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Strip-Club Scandal CEO Quits

In case you hadn't noticed, it's the Thanksgiving holiday in the U.S., and most folk have powered down and are spending time with their loved ones. What a perfect time for companies to sneak out the news they'd rather you didn't read...

So say a big "Hello" to U.S. IT and networking services firm Savvis Communications Corp. (Nasdaq: SVVS), which announced the resignation of its top executive at 5.59pm Wednesday afternoon. (See Savvis CEO Quits.)

Savvis has been embroiled in a strip club scandal recently, courtesy of an unpaid American Express bill run up two years ago by its then CEO Robert McCormick and three other 'guests' at Manhattan nightclub, Scores, where dancing on laps is the order of the day.

The bill, a whopping $241,000, was run up on McCormick's corporate credit card, but hasn't been paid. American Express is suing the service provider, McCormick, and Scores for payment, which the now former Savvis CEO has claimed is the result of a fraud.

McCormick says he spent less than $20,000 on the night in question in October 2003, when a private room and the services of up to six dancers were hired for about six hours, according to papers filed by Savvis with the New York Supreme Court. Oh, and some wine was consumed too. (See Savvis Stripped of CEO .)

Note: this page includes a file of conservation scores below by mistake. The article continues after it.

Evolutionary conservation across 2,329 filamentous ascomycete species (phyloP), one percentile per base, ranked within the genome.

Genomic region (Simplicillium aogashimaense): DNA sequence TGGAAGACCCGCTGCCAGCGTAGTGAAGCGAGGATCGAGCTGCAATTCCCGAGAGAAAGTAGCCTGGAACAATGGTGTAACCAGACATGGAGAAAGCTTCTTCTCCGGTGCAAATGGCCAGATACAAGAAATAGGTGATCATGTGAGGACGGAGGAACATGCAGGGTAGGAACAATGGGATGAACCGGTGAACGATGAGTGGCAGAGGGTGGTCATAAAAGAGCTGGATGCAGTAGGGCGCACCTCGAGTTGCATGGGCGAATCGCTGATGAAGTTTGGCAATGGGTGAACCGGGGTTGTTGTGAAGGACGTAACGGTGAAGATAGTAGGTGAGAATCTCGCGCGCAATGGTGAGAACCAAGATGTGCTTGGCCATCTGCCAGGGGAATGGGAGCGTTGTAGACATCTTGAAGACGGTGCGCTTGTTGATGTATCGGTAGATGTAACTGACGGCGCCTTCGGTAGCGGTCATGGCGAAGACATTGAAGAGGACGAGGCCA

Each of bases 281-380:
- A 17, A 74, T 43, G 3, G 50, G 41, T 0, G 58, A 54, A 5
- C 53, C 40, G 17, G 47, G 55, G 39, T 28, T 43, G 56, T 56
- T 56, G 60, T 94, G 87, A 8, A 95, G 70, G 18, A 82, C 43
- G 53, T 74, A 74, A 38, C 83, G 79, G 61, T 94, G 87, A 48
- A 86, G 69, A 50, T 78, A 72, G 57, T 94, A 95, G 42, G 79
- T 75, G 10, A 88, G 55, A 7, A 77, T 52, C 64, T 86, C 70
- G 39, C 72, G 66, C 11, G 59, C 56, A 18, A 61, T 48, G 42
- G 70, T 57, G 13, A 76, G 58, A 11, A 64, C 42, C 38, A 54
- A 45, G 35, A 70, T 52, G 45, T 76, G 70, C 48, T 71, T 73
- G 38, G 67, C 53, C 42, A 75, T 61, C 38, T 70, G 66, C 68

Savvis had suspended McCormick, 40, without pay while its Audit Committee conducted an investigation. The company has stressed throughout that McCormick "did not submit the charges in question to Savvis for reimbursement and that Savvis has not made any payment to American Express related to the charges."

On November 16 Savvis filed a motion with the New York Supreme Court to dismiss the American Express action against it "on the grounds that the alleged charges were not business expenses and that Savvis is only liable for charges that are business expenses."

Now the internal investigation is over, and Savvis has accepted McCormick's resignation, effective immediately. Savvis COO and president Jack Finlayson continues as acting CEO.

Savvis says it "does not intend to comment further on this matter pending resolution of the American Express lawsuit, which is still in litigation."

The scandal should serve as a warning to telecom industry executives, who readily admit to entertaining clients in strip clubs. In a poll conducted by Light Reading that attracted more than 170 votes, 21 percent of respondents said their company takes clients to strip clubs more than five times a year, while another 16 percent said that particular form of customer entertainment happened fewer than five times a year. That leaves 63 percent, who believe none of their colleagues take clients to adult clubs for bonding sessions. (See NY Strip Stakes.)

— Ray Le Maistre, International News Editor, Light Reading

digits 12/5/2012 | 2:53:01 AM
re: Strip-Club Scandal CEO Quits Thank goodness for the automated spellchecker. When I wrote that Big Rob had been 'suspendered' it changed, correctly to suspended, and fortunately the phrase "as the litigation lingerie" shifted back to "as the litigation lingers..."

Hey, who says us hacks don't have our minds on the job??!!!
mr zippy 12/5/2012 | 2:53:00 AM
re: Strip-Club Scandal CEO Quits When I wrote that Big Rob had been 'suspendered' it changed, correctly to suspended, ...

Maybe he actually was, and the $240K is hush money ...
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